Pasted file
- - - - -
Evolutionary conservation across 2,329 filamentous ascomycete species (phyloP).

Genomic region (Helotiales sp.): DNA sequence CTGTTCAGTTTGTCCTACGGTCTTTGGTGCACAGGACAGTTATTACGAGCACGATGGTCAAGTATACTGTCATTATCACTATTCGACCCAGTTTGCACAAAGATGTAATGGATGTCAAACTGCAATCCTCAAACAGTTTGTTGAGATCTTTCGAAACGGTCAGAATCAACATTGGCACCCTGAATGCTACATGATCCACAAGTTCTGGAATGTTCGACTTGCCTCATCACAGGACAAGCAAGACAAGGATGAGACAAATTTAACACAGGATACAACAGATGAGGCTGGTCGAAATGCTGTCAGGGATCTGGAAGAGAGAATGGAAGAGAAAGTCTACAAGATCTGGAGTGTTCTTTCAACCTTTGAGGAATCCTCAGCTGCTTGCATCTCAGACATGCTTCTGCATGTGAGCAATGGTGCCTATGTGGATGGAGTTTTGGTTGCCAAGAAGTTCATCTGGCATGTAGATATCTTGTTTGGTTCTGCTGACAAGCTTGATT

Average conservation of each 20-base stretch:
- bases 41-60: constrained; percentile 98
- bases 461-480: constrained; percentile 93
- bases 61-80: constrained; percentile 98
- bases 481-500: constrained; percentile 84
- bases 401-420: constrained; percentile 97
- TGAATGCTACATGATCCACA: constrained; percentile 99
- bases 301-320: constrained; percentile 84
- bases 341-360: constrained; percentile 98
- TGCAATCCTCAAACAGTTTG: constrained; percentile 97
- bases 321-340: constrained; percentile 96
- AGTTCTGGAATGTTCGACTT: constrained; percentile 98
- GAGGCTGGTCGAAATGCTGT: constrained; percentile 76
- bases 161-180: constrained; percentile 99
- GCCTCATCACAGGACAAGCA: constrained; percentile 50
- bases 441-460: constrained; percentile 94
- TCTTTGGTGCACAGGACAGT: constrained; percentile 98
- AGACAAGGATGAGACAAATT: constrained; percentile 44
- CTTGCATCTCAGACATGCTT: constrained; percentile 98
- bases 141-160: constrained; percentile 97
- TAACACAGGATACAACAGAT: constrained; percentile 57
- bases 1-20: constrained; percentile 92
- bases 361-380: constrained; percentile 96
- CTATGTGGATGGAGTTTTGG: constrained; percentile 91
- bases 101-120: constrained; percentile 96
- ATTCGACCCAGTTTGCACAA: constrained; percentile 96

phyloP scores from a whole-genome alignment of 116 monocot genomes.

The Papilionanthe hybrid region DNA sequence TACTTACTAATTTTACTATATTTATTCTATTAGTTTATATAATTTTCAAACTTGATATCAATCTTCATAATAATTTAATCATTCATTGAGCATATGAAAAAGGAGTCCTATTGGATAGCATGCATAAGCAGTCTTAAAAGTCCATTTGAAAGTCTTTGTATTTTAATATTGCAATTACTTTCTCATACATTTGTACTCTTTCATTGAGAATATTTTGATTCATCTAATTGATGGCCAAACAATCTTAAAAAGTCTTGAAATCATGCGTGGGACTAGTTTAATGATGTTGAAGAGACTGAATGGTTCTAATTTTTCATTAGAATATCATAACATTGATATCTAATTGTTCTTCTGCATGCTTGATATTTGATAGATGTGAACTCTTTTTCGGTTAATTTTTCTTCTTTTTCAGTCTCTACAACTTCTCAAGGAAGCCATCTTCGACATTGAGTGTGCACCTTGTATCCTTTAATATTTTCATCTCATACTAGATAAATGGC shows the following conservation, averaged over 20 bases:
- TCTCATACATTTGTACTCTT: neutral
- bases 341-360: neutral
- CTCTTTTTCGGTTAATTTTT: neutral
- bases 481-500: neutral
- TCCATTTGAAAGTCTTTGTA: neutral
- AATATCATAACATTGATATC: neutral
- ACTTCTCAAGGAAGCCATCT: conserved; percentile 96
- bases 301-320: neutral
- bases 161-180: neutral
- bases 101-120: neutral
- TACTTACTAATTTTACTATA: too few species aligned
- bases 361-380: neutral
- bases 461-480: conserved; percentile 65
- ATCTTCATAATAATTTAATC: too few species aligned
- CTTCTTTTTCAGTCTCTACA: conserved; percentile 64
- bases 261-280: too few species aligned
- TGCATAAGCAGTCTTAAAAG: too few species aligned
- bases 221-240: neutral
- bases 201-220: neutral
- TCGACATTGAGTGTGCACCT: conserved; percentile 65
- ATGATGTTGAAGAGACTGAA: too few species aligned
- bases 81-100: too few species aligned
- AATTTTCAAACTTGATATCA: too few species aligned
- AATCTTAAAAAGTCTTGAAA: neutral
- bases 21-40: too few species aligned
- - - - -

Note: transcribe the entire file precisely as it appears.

Evolutionary conservation across 2,329 filamentous ascomycete species (phyloP).

Genomic region (Helotiales sp.): DNA sequence CTGTTCAGTTTGTCCTACGGTCTTTGGTGCACAGGACAGTTATTACGAGCACGATGGTCAAGTATACTGTCATTATCACTATTCGACCCAGTTTGCACAAAGATGTAATGGATGTCAAACTGCAATCCTCAAACAGTTTGTTGAGATCTTTCGAAACGGTCAGAATCAACATTGGCACCCTGAATGCTACATGATCCACAAGTTCTGGAATGTTCGACTTGCCTCATCACAGGACAAGCAAGACAAGGATGAGACAAATTTAACACAGGATACAACAGATGAGGCTGGTCGAAATGCTGTCAGGGATCTGGAAGAGAGAATGGAAGAGAAAGTCTACAAGATCTGGAGTGTTCTTTCAACCTTTGAGGAATCCTCAGCTGCTTGCATCTCAGACATGCTTCTGCATGTGAGCAATGGTGCCTATGTGGATGGAGTTTTGGTTGCCAAGAAGTTCATCTGGCATGTAGATATCTTGTTTGGTTCTGCTGACAAGCTTGATT

Average conservation of each 20-base stretch:
- bases 41-60: constrained; percentile 98
- bases 461-480: constrained; percentile 93
- bases 61-80: constrained; percentile 98
- bases 481-500: constrained; percentile 84
- bases 401-420: constrained; percentile 97
- TGAATGCTACATGATCCACA: constrained; percentile 99
- bases 301-320: constrained; percentile 84
- bases 341-360: constrained; percentile 98
- TGCAATCCTCAAACAGTTTG: constrained; percentile 97
- bases 321-340: constrained; percentile 96
- AGTTCTGGAATGTTCGACTT: constrained; percentile 98
- GAGGCTGGTCGAAATGCTGT: constrained; percentile 76
- bases 161-180: constrained; percentile 99
- GCCTCATCACAGGACAAGCA: constrained; percentile 50
- bases 441-460: constrained; percentile 94
- TCTTTGGTGCACAGGACAGT: constrained; percentile 98
- AGACAAGGATGAGACAAATT: constrained; percentile 44
- CTTGCATCTCAGACATGCTT: constrained; percentile 98
- bases 141-160: constrained; percentile 97
- TAACACAGGATACAACAGAT: constrained; percentile 57
- bases 1-20: constrained; percentile 92
- bases 361-380: constrained; percentile 96
- CTATGTGGATGGAGTTTTGG: constrained; percentile 91
- bases 101-120: constrained; percentile 96
- ATTCGACCCAGTTTGCACAA: constrained; percentile 96

phyloP scores from a whole-genome alignment of 116 monocot genomes.

The Papilionanthe hybrid region DNA sequence TACTTACTAATTTTACTATATTTATTCTATTAGTTTATATAATTTTCAAACTTGATATCAATCTTCATAATAATTTAATCATTCATTGAGCATATGAAAAAGGAGTCCTATTGGATAGCATGCATAAGCAGTCTTAAAAGTCCATTTGAAAGTCTTTGTATTTTAATATTGCAATTACTTTCTCATACATTTGTACTCTTTCATTGAGAATATTTTGATTCATCTAATTGATGGCCAAACAATCTTAAAAAGTCTTGAAATCATGCGTGGGACTAGTTTAATGATGTTGAAGAGACTGAATGGTTCTAATTTTTCATTAGAATATCATAACATTGATATCTAATTGTTCTTCTGCATGCTTGATATTTGATAGATGTGAACTCTTTTTCGGTTAATTTTTCTTCTTTTTCAGTCTCTACAACTTCTCAAGGAAGCCATCTTCGACATTGAGTGTGCACCTTGTATCCTTTAATATTTTCATCTCATACTAGATAAATGGC shows the following conservation, averaged over 20 bases:
- TCTCATACATTTGTACTCTT: neutral
- bases 341-360: neutral
- CTCTTTTTCGGTTAATTTTT: neutral
- bases 481-500: neutral
- TCCATTTGAAAGTCTTTGTA: neutral
- AATATCATAACATTGATATC: neutral
- ACTTCTCAAGGAAGCCATCT: conserved; percentile 96
- bases 301-320: neutral
- bases 161-180: neutral
- bases 101-120: neutral
- TACTTACTAATTTTACTATA: too few species aligned
- bases 361-380: neutral
- bases 461-480: conserved; percentile 65
- ATCTTCATAATAATTTAATC: too few species aligned
- CTTCTTTTTCAGTCTCTACA: conserved; percentile 64
- bases 261-280: too few species aligned
- TGCATAAGCAGTCTTAAAAG: too few species aligned
- bases 221-240: neutral
- bases 201-220: neutral
- TCGACATTGAGTGTGCACCT: conserved; percentile 65
- ATGATGTTGAAGAGACTGAA: too few species aligned
- bases 81-100: too few species aligned
- AATTTTCAAACTTGATATCA: too few species aligned
- AATCTTAAAAAGTCTTGAAA: neutral
- bases 21-40: too few species aligned